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The Honolulu Advertiser

Posted on: Friday, November 22, 2002

Micro cars are 'hottest things in town'

By Will Hoover
Advertiser Staff Writer

James Opiana, sales associate at RadioShack on King Street, holds a Porsche 911 Turbo ZipZaps micro car, one of several models selling out as fast as they arrive.

Cory Lum • The Honolulu Advertiser

They're the hottest little things in town: 2-inch remote-controlled cars that are zipping off store shelves in Hawai'i.

"We're just selling them so fast we can't keep them in the showroom," said Gary Hashimoto, store manager at RadioShack at Pearlridge Uptown. "I'd say we've sold close to a thousand since September in this store alone. They come in, and they go right out."

These miniature vehicles are known as micro RCs or micro cars.

The phenomenon began in Japan a little more than a year ago but didn't reach the U.S. Mainland until shortly before summer with a half-dozen different brands led by Bit Char-G, made by Tomy of Japan.

They remained the domain of a relative handful of aficionados until September when RadioShack introduced ZipZaps micro RCs. Then in October, basketball superstar Shaquille O'Neal played with ZipZaps in a World Series ad, and the masses were hooked.

"Kids go nuts over them," said Peter Tabilang, Hawai'i District sales manager for RadioShack. "But, frankly, so do adults. I have the whole line of them myself."

Tabilang said the company has had a tough time keeping ZipZaps in stock, partly because of the recent work stoppage at West Coast ports. Mostly, though, it has been because the things are so popular.

The price range for micro RCs starts at about $10 and goes to around $100 or more, not counting accessories. And accessories are where micro RCs can begin to put a real dent in your wallet.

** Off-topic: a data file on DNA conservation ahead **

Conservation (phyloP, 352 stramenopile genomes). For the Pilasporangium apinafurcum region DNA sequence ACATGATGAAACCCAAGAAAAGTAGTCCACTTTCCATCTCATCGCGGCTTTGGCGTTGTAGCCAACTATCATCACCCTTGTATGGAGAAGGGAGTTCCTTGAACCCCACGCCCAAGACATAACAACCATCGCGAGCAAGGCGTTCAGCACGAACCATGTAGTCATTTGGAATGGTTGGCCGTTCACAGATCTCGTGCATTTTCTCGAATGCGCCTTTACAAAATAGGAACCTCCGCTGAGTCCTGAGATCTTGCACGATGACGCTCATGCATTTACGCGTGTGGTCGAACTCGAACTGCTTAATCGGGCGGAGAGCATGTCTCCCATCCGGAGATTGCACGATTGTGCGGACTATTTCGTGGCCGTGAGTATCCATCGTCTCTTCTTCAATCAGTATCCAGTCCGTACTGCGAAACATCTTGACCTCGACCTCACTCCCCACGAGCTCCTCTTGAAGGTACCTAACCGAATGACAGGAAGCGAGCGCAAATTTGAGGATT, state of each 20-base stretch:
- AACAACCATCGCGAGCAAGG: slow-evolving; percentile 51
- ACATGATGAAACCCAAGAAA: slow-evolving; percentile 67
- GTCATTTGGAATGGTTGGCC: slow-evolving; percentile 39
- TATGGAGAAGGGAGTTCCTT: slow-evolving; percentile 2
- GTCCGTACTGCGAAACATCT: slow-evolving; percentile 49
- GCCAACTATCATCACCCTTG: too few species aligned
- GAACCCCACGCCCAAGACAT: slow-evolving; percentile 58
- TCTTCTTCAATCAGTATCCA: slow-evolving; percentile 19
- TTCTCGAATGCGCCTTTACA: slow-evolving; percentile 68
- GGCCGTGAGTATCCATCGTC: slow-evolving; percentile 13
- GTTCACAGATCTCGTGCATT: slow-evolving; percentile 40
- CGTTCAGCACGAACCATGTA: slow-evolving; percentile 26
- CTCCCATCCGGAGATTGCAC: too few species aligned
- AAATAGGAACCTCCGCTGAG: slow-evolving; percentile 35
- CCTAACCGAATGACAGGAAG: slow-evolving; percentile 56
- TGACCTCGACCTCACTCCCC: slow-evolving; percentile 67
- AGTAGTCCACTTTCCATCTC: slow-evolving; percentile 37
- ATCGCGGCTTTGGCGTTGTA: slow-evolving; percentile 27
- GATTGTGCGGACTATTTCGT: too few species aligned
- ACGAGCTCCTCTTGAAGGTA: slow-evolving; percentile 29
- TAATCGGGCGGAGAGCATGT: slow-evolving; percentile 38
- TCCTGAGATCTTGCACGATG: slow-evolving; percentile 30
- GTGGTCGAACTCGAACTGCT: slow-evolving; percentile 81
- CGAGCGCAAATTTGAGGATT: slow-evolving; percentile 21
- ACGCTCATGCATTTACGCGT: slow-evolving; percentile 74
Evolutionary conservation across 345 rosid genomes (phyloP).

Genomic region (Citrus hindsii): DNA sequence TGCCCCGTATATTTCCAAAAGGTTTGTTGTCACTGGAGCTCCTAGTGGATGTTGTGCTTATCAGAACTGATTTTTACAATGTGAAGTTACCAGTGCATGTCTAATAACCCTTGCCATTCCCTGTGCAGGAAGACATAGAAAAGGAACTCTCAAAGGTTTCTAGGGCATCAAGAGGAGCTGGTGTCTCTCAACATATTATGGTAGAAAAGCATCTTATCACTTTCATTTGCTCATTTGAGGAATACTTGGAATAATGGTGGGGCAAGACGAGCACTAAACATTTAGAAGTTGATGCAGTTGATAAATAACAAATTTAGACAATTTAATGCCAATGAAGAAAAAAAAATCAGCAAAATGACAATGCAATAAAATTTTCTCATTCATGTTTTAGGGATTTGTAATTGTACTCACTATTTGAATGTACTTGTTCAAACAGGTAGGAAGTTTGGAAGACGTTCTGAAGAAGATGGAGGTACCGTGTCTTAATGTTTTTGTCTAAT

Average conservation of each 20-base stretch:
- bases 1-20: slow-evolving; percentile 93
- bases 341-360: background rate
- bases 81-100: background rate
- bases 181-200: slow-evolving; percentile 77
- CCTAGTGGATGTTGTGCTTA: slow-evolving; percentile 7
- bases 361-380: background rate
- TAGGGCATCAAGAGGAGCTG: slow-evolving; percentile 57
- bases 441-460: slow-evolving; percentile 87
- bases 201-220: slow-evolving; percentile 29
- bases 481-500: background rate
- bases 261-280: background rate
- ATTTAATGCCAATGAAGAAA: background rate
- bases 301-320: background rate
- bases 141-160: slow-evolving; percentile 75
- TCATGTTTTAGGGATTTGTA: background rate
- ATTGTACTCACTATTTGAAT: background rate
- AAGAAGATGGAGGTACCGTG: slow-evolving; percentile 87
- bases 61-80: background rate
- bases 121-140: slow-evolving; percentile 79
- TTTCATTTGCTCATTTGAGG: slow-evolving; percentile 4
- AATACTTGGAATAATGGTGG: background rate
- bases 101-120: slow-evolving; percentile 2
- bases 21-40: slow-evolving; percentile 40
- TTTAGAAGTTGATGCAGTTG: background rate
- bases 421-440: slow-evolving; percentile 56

ZipZaps' radio-controlled micro cars are popular among Hawai'i's keiki — and adults. A shipment of 300 cars sold out in three days.

Eugene Tanner • The Honolulu Advertiser

Bit Char-G cars can be bought at Toys n' Joys in Kaimuki for $39, said Jason Ng, retail manager.

Upgraded motors, gear and suspension kits and different body designs go for $9.95 to $14.95.

Ng said because his shop has good connections in Japan, he's been able to keep the miniature vehicles in stock, but it hasn't been easy.

"I think this is going to really sell well for us this Christmas," he said.

ZipZaps go for $19.99 each, but for twice the torque, an additional $12.99 will buy you The Fast and The Furious supercharger upgrade. There are all sorts of other add-ons, modifications and enhancements, such as a $1.99 set of miniature orange traffic cones or $4.99 teensy-weensy tool kits.

A salesclerk at Daiei on Kaheka Street said the store was sold out of the toy, but he expected more to be coming soon. Hashimoto said his Pearlridge store doesn't have a single ZipZaps vehicle left in the place.

RadioShack's Ala Moana outlet received a shipment yesterday that included the ever-popular black Honda and red Porsche. On Maui, a clerk at RadioShack at Queen Ka'ahumanu Center in Kahului said a shipment of 300 ZipZaps sold out in three days.

"These are the hottest things in town," said Helena Hsu, sales associate at RadioShack's King Street store, which recently received a shipment of the matchbox-sized motor vehicles. "Hondas are the biggest seller — this is Hawai'i, after all."

Bill Elgin of Cypress, Calif., operates the Micro RC Resource Center, a Web page devoted to micro RC cars.

"I think they must have underestimated the market," Elgin said. "That's probably why they keep selling out of the things. Right now just getting your hands on them is the thing. Whatever is out there sells."

ZipZaps operate on two AAA batteries and can hold a charge for around four minutes. They have a 20-foot range, which can be doubled if you're smart enough to know how to perform the modification.

Micro RCs can only be raced with vehicles that operate on different frequencies, and, unfortunately, most micro RCs, such as ZipZaps, have only two frequencies, Elgin said.

He said micro RC quality varies, particularly with knock-off clones, but all the major brands are well made. However, most brands have a limited range and drive time and serve as starter kits for those who eventually move on to the higher-end micro RCs — such as The Epoch Indoor Racer, a 4-inch micro RC doozy that Elgin said is his pick for best micro RC on the market.

"It has an outstanding range," Elgin said. "Instead of 20 feet, its range is 140 feet. Plus, Epoch Indoor Racers can run on up to 12 different frequencies, meaning you can have up to a dozen cars racing each other instead of only two."

Of course, at up to $90 a vehicle, a dozen Epoch Racers will set the most passionate micro RC enthusiast back more than $1,000 — not counting accessories, of course.

Reach Will Hoover at whoover@honoluluadvertiser.com or 525-8038.